Whilst it might have some niche use cases, there are other ways to achieve much of the same functionality, often with additional advantages.
- The MacBook screen can be mirrored to a tablet with 3rd party software.
- Individual tool pallets on macOS can be controlled from an iOS app, depending upon the software.
- For extended use, the location of a Macbook's screen isn't ideal
- For for hand and finger gestures correlating to certain parts of the screen (for presentrations, for example) a Leap Motion controller could be suitable.
- Use a Windows PC instead. This gives less distance between the user's finger / stylus and the pixels, thus reducing parallax error. Also, stylus import will be more nuanced and accurate. The same advantages can also be had by:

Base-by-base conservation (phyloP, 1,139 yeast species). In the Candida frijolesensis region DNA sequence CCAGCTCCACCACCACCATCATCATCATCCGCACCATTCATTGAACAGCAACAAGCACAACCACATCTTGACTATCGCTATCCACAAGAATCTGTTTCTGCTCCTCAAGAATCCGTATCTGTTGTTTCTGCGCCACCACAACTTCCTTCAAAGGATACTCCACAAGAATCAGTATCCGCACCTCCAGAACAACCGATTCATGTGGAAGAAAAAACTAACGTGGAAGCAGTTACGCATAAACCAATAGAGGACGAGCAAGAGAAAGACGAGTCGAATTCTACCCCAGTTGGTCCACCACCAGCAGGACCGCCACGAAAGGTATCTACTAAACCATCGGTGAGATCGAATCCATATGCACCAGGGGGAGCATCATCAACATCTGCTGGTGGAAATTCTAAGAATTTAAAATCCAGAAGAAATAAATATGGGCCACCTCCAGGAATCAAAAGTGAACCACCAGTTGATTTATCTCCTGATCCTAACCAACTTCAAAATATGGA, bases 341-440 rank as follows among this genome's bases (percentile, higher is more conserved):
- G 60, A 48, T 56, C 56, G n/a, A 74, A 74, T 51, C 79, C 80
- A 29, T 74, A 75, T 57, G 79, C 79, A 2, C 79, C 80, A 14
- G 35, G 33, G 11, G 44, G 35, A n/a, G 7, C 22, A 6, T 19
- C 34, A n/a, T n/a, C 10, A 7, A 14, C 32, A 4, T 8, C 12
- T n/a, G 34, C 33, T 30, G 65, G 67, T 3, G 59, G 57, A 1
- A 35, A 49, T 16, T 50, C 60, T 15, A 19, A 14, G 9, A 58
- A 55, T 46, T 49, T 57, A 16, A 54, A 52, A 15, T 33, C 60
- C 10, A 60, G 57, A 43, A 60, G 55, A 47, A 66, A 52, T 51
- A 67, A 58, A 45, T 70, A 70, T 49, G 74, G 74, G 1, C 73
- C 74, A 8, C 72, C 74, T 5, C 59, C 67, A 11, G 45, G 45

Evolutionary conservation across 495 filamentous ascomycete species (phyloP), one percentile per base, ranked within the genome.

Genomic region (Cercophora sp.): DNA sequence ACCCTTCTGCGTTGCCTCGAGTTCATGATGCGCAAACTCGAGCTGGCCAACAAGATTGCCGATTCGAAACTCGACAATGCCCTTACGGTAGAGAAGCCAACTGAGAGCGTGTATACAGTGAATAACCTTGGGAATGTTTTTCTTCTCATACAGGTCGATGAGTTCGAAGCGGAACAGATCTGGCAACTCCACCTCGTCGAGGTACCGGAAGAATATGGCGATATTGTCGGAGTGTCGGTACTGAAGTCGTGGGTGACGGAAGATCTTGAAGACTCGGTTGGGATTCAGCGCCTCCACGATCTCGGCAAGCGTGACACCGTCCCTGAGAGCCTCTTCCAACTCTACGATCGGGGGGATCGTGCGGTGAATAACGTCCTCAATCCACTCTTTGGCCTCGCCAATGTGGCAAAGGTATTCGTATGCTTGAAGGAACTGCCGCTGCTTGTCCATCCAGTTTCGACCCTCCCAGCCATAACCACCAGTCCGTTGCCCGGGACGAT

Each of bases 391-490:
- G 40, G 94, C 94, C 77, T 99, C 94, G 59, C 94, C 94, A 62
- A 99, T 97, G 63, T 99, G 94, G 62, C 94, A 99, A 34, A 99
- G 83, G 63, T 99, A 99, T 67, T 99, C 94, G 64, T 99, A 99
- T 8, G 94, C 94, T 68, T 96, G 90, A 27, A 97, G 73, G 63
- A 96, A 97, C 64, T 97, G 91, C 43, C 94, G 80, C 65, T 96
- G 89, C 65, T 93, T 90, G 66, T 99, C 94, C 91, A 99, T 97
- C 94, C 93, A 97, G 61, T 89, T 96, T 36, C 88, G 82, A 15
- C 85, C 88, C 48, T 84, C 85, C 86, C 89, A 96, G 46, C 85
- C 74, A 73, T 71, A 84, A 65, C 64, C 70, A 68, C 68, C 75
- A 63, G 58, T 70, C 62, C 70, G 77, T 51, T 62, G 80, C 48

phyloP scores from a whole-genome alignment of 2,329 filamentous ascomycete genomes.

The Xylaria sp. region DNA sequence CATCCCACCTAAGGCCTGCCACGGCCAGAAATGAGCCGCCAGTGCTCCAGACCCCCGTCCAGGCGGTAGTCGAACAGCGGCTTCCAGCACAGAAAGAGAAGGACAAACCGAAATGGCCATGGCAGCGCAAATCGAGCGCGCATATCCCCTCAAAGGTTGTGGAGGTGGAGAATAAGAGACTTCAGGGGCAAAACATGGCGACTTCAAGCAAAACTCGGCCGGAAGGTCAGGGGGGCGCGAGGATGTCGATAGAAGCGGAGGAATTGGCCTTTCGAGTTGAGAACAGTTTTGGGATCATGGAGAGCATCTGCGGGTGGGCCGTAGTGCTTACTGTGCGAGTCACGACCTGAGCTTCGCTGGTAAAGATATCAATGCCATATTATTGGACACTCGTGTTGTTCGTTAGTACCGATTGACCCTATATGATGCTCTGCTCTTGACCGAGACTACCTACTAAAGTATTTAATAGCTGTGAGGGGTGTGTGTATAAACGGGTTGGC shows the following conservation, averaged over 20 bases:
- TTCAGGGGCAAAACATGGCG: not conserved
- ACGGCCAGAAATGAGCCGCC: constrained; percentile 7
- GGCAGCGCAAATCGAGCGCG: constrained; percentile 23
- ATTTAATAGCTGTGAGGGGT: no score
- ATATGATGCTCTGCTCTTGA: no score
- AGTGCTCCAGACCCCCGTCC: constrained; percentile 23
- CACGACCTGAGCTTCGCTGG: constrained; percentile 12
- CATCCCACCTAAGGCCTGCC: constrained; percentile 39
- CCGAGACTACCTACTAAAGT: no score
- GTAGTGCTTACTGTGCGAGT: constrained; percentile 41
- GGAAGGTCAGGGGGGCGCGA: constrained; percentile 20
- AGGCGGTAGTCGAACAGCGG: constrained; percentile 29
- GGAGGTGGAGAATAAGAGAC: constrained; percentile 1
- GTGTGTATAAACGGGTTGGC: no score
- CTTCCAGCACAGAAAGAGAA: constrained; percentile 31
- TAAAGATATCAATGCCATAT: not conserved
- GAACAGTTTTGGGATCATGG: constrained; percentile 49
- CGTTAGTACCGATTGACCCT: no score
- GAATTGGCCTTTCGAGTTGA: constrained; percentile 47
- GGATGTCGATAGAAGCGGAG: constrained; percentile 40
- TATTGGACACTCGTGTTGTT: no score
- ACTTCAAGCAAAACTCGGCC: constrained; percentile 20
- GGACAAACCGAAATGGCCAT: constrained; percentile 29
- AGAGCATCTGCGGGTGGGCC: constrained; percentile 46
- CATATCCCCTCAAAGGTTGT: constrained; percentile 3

- Use a Cintiq touchscreen monitor in conjunction with the MacBook, or a standalone Citiq tablet.
- Use an iPad Pro with stylus
I'm not saying that the AirBar doesn't have a place, but it isn't without competition from existing ways of doing much the same thing. That is why I was surprised to read that a lack of touchscreen was a 'consistent complaint' amongst Mac users. It's also worth noting that the company Modbook - who turned Macbooks into touch screen tablets - hasn't posted any 'News' on their website since November 2015... lack of demand, I assume.